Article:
June 29, 2022

U.S e-commerce and tech giant, Amazon Inc.’s few warehouse workers in Germany has begun strike action over better pay and working conditions.

According to Verdi, the latest strike had been called to seek a rise in pay in accordance with agreements the union has reached with the broader retail and mail-order industries in Germany.

Verdi is the German services sector union that has actively been organising on and off strikes at Amazon sites in the country since 2013 over its low pay and poor working conditions. After the United States, Germany is Amazon’s biggest market.

It has also mentioned that workers at three Amazon warehouses in the states of Saxony and Hesse would go out on strike on Monday, coinciding with All Saints’ Day, a public holiday in few German states.

Verdi mentioned that starting in the early hours of Tuesday, workers at four more locations will go on strike, and the strikes would last from between 24 hours to up to three days.

The union’s representative, Orhan Akman commented that it is unacceptable of a multinational corporation worth billion dollars to refuse to give employees the wage increment that other companies in the industry pay per se.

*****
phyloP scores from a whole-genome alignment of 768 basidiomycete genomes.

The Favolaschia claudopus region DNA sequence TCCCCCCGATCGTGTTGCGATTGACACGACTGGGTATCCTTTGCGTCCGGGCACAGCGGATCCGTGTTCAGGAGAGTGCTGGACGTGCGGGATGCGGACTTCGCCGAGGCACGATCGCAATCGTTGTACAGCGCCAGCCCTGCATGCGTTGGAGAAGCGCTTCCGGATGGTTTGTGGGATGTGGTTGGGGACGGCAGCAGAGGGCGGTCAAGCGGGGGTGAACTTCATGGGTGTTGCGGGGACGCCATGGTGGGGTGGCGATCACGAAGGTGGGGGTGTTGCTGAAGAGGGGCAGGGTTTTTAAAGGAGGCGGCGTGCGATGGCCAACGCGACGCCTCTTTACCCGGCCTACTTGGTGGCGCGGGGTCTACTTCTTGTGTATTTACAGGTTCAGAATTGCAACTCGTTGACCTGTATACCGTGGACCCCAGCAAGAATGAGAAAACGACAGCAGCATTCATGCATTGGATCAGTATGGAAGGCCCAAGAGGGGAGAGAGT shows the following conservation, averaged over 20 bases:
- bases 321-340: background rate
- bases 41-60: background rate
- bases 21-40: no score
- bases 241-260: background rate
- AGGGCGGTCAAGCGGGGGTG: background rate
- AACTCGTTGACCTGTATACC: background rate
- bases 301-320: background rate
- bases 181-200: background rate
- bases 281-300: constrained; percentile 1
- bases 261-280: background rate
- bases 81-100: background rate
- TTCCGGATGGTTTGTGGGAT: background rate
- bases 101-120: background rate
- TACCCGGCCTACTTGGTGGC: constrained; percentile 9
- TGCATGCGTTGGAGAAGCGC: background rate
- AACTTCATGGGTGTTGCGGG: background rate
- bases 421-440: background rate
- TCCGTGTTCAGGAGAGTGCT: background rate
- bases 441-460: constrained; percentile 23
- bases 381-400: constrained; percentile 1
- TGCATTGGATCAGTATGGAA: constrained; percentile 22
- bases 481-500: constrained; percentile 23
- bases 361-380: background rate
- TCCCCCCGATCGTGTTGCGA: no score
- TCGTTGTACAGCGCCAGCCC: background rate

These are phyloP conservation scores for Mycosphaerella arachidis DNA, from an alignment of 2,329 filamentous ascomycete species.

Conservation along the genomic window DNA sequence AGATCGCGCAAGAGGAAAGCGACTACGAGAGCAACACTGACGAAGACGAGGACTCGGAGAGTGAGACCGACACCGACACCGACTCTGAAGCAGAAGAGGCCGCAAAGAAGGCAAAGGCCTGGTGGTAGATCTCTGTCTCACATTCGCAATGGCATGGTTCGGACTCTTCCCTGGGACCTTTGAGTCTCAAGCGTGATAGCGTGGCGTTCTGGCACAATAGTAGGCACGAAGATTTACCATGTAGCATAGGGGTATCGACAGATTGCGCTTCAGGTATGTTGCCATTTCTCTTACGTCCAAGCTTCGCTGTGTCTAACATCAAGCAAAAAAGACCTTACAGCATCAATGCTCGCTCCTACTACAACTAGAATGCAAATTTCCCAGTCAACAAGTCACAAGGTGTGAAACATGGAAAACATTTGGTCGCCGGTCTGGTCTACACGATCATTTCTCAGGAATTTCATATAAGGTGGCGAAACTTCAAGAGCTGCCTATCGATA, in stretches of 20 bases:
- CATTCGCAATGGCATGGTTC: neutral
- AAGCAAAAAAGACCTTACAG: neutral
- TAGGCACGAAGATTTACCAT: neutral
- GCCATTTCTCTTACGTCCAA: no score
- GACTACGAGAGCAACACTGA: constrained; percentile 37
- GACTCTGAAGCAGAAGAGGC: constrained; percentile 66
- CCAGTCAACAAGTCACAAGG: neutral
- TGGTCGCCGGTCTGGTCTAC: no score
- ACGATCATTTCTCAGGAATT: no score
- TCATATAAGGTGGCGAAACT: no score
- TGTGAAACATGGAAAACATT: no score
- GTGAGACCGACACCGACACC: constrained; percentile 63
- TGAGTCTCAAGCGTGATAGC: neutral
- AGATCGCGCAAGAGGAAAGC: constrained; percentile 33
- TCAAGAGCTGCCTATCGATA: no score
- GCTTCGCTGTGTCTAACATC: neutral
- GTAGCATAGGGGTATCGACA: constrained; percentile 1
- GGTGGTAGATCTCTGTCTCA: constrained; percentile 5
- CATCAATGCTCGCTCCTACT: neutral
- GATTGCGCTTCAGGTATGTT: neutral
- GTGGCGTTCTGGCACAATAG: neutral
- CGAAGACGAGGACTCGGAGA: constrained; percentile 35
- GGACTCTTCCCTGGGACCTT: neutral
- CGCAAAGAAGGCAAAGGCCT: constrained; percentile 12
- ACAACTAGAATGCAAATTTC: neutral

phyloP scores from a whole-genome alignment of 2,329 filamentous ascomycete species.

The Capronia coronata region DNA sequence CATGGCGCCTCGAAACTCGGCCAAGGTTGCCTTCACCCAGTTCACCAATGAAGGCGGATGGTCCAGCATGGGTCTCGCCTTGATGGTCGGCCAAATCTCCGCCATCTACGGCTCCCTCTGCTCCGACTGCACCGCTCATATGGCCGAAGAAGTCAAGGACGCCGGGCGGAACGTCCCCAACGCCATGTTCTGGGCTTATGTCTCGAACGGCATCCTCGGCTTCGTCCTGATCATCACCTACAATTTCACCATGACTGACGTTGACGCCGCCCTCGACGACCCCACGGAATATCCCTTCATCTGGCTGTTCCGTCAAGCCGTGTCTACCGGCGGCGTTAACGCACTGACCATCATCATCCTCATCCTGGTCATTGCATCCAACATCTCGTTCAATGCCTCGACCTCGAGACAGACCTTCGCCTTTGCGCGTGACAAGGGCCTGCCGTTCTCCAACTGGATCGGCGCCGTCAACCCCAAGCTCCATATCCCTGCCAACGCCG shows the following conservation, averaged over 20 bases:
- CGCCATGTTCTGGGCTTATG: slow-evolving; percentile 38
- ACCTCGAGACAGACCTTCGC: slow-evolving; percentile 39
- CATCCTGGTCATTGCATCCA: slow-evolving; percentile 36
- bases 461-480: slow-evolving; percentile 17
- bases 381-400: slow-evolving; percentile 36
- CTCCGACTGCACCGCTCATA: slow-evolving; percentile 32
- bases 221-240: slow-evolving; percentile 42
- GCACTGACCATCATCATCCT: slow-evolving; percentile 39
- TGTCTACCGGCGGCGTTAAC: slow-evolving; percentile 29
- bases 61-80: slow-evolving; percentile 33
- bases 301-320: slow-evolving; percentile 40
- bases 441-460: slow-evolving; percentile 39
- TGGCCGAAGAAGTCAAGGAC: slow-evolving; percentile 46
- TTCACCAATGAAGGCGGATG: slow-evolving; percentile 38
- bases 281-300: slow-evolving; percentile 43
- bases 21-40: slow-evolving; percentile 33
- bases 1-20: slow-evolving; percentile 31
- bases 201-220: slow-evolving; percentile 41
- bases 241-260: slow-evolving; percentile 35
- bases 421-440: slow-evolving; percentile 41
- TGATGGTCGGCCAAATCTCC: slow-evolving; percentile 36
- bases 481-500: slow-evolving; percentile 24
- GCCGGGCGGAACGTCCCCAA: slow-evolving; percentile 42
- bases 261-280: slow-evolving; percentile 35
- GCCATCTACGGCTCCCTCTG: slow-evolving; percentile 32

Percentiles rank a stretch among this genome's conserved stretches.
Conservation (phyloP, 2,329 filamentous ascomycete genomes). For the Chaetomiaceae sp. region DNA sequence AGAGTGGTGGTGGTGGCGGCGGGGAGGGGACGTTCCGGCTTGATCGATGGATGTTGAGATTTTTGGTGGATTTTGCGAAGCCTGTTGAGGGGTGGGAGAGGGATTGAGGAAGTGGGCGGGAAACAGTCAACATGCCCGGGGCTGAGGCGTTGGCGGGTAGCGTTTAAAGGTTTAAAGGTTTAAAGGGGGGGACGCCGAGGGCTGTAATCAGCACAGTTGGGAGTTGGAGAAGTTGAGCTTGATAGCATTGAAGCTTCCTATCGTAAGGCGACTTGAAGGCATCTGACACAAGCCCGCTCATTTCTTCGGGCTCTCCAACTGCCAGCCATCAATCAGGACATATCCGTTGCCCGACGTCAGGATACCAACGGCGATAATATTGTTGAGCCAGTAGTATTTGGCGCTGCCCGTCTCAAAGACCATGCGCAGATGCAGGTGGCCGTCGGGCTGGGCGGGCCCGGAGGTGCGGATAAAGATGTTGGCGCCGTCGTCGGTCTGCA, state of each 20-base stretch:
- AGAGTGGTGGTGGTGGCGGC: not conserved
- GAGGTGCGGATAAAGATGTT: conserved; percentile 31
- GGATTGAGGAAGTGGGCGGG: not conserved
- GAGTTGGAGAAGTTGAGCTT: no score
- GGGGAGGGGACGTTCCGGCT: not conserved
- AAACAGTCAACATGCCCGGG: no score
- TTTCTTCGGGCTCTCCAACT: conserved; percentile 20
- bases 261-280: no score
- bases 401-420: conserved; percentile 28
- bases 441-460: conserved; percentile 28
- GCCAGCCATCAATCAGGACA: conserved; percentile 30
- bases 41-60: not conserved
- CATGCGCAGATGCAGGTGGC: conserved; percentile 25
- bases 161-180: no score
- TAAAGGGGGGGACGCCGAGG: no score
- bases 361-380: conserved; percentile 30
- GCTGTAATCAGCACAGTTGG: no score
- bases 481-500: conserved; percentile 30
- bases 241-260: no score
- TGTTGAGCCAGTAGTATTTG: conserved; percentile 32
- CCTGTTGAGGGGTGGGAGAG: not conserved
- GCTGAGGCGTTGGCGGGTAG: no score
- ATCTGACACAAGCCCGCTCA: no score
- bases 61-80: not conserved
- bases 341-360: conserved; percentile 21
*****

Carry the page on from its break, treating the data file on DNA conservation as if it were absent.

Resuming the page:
The union also wants to reach an agreement over fair working conditions with Amazon and whilst the tech giant also recognise the collective agreements in the retail and mail order industry.

According to Amazon, it rebutted by saying that it offers excellent pay, benefits and career opportunities. While it will also not see any impact per se on its clients due to the on going strike.

According to reports, the company earlier this year had mentioned about guaranteed entry-level wage starting from July at its German warehouses of 12 euros ($13.9) an hour. This means that it will rise to at least 12.50 euros per hour from autumn 2022.

The retail company’s wages exceed Germany’s current minimum wage of 9.60 euros per hour. However, the country’s minimum wage is expected to rise by 12 euros if an agreement is reached by the country’s next coalition government.